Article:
Posted on 28th November 2019
Youth Solutions research and design co-ordinator Emily Deans uses the phrase “formative evaluation” a lot. “My role is everything research and everything evaluation, but it’s less about statistics and numbers and more about voices, experiences and attitudes,” she says.
Emily joined the health promotion and youth drug and alcohol prevention charity last year and immediately and enthusiastically set to work on a research project. The project, talking to young people aged 12 to 25 about their drug use, will contribute invaluable insights to the programs Youth Solutions delivers to the community.
“If we want to effectively deliver these programs to young people, then we need to hear their voices, listen to their experiences,” Emily says.
The project has been conducted under the auspices of an Academic Advisory Group, compromising a Wollongong University academic experienced in social work and juvenile justice and two academics from Western Sydney University with experience in youth homelessness and CALD and marginalised communities. The trio provide a code of ethics for the project, especially as it deals with under-age youth and their experiences with drugs. The academics will also be the co-authors of the project’s findings to be published in an academic journal very soon.
Emily says the project wouldn’t have been successful without the ethical “safe space” the advisory group has provided. It has enabled the young people involved in the program to engage openly and honestly and share their experiences without fear of repercussion.
“The recruitment and participation of young people was always going to be difficult,” Emily explained. “Many were recruited from drug and alcohol services throughout South Western Sydney. One on one interviews were more preferable though if they had a friend or two we could do a small focus group.”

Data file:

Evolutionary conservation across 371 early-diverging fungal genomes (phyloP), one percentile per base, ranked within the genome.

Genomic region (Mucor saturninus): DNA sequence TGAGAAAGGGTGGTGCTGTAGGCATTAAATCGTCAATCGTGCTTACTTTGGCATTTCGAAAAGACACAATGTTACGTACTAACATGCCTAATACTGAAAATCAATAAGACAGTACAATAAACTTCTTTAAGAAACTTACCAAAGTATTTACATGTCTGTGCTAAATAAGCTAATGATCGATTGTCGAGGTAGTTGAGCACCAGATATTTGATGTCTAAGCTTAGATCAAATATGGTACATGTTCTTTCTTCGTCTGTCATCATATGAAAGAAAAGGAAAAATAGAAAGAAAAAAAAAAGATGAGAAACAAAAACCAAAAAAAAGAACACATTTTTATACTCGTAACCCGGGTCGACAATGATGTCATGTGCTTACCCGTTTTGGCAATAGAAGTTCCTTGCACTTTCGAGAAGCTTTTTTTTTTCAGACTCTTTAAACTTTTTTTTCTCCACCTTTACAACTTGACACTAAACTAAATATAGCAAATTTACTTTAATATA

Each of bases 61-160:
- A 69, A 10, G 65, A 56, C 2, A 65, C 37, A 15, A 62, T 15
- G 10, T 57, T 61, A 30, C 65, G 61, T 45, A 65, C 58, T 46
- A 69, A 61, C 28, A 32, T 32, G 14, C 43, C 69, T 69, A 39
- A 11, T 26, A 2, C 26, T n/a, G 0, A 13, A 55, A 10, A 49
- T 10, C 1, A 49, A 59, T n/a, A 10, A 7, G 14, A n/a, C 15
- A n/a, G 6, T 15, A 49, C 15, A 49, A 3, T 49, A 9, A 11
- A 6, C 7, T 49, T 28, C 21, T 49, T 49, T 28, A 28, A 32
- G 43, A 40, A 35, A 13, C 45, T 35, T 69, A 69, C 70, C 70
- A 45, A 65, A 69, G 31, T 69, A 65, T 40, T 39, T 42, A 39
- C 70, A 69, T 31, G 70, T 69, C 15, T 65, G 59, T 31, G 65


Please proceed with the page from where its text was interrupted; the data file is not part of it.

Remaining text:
Emily says many had interesting stories to tell and the young people all held strong opinions on drug and alcohol use. She says she wasn’t surprised by their experiences though she was surprised, and pleased, by their willingness to share those experiences.
There were two obvious realisations at the end of the project, Emily said. “The first was that young people have the answers themselves. They might need the structure and support and services to be put in place around them, but often they have the answers for what they need. They need to be at the table when decisions are being made about their behaviours. We can’t do anything without their input. They are willing to give their opinions and put their tuppence in. And the project has brought home how important it is in health promotion, that if you are going to provide a program you need formative evaluation.”
WHERE EMILY IS UP TO: The project paper is in draft stage and waiting for the Academic Advisory Group to finish reviewing it. It will then be submitted for publication. Emily is hoping to source funding to continue the program with a focus on juvenile justice.
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